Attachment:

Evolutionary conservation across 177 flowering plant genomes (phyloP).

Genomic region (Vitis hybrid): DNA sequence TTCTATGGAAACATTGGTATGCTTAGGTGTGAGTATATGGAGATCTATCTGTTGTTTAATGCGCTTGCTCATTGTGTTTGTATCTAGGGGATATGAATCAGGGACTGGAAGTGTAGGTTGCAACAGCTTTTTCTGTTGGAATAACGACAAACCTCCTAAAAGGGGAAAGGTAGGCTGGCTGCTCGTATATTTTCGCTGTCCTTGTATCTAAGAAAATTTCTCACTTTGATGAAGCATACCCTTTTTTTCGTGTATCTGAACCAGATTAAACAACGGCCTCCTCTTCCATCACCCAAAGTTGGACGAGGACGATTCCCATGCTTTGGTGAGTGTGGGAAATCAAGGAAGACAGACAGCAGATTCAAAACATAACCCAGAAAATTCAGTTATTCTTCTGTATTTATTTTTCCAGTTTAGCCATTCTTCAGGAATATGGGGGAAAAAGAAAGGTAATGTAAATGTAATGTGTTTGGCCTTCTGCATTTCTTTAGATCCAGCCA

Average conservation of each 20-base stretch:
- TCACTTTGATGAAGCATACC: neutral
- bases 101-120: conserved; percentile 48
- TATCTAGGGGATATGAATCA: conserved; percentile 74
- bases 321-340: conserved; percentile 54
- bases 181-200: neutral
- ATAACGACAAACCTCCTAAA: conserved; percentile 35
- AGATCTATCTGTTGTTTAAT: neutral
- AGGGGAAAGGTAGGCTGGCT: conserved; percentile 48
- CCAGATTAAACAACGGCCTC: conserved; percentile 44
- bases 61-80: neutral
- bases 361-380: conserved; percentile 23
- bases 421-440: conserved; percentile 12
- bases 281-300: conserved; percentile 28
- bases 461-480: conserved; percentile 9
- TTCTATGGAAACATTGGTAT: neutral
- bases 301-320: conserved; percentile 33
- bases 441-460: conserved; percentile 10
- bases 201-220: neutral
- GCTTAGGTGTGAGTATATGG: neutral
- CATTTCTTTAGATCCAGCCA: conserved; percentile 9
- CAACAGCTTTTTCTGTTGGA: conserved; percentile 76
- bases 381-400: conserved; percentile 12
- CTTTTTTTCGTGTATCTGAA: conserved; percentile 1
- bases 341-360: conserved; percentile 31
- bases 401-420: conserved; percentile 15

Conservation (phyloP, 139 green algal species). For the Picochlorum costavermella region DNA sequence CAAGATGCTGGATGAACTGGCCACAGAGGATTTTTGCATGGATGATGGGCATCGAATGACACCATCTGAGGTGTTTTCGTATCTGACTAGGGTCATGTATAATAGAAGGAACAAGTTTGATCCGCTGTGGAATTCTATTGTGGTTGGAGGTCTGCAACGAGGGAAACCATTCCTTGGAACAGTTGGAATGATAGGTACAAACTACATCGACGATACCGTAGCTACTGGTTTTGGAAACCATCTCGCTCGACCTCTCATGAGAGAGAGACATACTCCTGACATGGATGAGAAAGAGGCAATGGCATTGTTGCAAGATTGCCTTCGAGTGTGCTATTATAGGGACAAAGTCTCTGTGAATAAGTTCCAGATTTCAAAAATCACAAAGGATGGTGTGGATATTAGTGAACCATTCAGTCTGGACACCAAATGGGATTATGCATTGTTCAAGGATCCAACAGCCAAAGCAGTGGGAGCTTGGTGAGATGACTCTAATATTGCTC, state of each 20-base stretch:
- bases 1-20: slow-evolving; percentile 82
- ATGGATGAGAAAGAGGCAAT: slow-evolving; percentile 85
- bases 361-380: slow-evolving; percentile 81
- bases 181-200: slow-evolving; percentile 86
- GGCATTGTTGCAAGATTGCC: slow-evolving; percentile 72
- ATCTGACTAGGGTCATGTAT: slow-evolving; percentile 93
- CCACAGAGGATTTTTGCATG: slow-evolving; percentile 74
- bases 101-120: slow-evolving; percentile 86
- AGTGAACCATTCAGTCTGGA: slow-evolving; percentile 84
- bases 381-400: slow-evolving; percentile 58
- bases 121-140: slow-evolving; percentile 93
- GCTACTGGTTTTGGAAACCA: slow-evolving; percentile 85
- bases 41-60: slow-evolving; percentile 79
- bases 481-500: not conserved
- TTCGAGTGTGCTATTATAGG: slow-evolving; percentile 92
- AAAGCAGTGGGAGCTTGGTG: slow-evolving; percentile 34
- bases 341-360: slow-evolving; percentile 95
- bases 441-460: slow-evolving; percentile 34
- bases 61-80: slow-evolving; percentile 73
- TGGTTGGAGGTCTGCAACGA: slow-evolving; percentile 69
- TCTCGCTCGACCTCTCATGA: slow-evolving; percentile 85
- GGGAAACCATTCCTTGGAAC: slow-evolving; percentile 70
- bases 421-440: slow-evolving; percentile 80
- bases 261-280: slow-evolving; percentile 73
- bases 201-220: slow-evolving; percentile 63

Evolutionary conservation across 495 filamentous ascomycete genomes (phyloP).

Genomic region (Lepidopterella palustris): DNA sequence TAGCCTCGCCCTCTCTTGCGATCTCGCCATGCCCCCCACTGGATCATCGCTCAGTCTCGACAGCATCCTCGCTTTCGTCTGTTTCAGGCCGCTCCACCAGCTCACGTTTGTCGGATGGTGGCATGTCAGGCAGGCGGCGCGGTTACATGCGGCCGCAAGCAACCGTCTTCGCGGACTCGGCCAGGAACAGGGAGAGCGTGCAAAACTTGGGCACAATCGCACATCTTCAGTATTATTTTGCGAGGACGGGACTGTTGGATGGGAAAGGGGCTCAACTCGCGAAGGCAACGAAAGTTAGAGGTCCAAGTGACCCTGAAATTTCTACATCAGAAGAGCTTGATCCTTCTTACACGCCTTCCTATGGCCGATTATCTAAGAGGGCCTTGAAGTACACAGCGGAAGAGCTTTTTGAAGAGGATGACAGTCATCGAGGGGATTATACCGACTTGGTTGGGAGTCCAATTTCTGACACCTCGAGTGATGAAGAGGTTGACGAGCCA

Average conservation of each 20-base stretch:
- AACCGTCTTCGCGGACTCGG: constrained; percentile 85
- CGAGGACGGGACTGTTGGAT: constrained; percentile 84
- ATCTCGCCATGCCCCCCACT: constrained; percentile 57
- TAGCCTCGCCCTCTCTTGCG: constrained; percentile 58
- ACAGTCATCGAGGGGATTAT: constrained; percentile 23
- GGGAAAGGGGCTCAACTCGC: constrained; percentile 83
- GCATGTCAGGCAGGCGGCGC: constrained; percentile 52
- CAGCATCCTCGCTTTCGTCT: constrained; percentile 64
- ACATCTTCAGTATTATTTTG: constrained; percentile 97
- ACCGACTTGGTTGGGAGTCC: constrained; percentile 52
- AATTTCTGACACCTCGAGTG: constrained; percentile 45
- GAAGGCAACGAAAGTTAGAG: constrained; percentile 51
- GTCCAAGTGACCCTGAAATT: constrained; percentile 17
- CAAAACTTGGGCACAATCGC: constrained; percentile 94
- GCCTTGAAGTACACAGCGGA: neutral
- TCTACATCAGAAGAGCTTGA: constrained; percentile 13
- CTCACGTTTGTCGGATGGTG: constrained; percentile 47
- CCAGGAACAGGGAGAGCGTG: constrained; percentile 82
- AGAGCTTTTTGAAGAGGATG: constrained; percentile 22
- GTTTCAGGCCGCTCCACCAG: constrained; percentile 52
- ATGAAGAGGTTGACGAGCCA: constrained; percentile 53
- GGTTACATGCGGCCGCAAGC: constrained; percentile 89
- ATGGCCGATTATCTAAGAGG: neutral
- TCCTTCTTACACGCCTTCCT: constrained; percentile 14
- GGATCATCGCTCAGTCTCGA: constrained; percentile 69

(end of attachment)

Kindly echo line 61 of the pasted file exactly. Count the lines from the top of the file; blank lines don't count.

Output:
- TAGCCTCGCCCTCTCTTGCG: constrained; percentile 58